UN Human Rights Council adopts resolution on Syria

Updated: 2011-04-30 09:01


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GENEVA - The United Nations Human Rights Council adopted a resolution on Syria at a special session held on Friday amid strong voices of disapproval from many member states.

The resolution condemned the use of lethal violence against peaceful protesters by the Syrian authorities and requested the Office of the High Commissioner for Human Rights (OHCHR) to dispatch a mission to Syria "to investigate all alleged violations of international human rights law."

Meanwhile, at the insistence of many developing countries that feared human rights issue could be used as pretext to attain political objectives and intrusion on the sovereignty of independent nations, the resolution reaffirmed that all UN member states should refrain from the threat or use of force against the territorial integrity or political independence of any states.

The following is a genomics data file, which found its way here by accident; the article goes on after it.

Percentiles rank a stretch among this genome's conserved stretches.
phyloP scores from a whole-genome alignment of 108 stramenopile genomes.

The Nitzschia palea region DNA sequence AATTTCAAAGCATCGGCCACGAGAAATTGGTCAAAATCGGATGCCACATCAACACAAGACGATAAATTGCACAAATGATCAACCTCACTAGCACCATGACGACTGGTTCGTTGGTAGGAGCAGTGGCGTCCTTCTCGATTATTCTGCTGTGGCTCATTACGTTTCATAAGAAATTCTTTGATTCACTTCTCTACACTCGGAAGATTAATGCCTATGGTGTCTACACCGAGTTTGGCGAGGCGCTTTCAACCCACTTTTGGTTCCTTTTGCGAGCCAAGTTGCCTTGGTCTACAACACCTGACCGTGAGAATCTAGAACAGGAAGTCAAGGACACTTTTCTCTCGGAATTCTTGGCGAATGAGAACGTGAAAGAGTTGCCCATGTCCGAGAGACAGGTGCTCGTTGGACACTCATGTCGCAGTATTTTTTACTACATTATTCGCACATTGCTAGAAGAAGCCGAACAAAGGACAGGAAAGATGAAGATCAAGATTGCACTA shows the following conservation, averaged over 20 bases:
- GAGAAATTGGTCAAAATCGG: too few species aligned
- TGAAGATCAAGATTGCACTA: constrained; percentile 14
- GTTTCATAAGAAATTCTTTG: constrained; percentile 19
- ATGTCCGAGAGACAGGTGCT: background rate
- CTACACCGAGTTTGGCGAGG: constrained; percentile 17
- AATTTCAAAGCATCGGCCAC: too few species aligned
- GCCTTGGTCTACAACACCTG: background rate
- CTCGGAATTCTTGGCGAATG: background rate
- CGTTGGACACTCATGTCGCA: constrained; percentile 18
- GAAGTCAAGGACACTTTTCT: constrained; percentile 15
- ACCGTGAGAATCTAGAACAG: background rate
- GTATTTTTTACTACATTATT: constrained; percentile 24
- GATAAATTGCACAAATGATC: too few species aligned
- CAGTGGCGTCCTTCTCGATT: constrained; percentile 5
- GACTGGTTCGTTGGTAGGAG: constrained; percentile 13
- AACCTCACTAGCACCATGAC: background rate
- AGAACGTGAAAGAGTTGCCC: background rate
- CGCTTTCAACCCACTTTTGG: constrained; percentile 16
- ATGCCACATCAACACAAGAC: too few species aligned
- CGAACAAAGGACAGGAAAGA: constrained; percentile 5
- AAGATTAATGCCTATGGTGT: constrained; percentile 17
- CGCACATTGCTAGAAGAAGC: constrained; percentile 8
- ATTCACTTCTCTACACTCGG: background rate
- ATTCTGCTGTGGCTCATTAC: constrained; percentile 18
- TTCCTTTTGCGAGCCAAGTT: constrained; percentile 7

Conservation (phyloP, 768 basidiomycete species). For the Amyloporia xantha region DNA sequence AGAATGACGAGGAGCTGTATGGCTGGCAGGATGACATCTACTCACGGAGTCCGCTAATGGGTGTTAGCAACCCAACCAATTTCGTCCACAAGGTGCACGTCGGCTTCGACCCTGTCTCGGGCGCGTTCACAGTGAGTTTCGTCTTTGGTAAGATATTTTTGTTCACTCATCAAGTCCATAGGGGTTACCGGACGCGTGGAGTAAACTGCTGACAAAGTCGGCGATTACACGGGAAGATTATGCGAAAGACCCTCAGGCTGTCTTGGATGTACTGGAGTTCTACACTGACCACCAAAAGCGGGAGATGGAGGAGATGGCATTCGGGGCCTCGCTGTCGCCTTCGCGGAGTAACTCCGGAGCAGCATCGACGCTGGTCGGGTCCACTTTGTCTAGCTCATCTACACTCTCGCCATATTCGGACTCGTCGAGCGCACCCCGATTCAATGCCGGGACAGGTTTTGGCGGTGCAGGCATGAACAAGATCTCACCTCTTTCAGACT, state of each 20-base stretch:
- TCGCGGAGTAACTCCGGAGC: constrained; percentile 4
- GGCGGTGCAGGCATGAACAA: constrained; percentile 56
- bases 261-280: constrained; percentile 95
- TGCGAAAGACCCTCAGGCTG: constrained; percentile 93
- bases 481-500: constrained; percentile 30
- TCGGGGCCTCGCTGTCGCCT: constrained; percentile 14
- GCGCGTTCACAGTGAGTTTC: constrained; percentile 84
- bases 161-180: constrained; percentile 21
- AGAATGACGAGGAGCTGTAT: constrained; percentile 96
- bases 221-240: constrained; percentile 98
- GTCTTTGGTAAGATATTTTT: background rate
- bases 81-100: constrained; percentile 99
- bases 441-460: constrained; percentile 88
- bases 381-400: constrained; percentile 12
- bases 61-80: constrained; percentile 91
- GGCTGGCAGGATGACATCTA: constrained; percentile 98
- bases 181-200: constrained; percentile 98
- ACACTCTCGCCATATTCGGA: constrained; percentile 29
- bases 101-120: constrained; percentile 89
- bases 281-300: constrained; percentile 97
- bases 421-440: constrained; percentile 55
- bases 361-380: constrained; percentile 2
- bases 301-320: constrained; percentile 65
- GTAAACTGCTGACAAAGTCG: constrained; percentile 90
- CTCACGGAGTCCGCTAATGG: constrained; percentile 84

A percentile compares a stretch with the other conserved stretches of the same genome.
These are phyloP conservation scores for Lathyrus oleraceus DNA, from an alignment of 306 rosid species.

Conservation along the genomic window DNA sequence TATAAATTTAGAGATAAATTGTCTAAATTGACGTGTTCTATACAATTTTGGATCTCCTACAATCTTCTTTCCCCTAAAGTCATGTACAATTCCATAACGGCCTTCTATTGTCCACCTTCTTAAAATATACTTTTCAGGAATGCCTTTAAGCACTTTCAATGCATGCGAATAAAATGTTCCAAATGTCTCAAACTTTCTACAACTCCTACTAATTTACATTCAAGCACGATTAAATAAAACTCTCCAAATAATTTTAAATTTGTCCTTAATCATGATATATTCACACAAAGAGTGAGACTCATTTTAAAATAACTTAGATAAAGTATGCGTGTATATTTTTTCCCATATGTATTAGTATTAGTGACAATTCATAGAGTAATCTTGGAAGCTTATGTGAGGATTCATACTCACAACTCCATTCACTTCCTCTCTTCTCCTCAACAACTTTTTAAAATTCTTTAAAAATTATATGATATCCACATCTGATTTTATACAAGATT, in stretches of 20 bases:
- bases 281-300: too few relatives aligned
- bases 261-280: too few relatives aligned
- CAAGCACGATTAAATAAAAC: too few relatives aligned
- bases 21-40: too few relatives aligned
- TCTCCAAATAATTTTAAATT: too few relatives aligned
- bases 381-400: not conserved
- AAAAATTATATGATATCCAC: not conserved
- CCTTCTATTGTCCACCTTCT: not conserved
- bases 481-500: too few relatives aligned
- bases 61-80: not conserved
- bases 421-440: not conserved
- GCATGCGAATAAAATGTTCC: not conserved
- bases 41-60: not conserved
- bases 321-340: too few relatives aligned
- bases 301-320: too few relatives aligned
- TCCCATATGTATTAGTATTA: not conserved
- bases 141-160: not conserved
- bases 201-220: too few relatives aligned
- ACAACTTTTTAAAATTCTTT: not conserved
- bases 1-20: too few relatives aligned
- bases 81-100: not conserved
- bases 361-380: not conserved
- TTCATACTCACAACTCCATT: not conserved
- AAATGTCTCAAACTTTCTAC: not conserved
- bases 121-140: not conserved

As members of the council failed to reach consensus on the resolution during its debate, the session went into the voting process to make the final decision.

Among the 47 members of the council, 26 voted in favor of the resolution, and 9 opposed, showing a clear sign of divided views.

The special session concerning the "situation of human rights in the Syrian Arab Republic" was convened at the request of the United States, backed by 15 other member states of the council, many of them strong allies to the US in human rights issues, such as Belgium, France, Japan, Norway, Spain and Britain.


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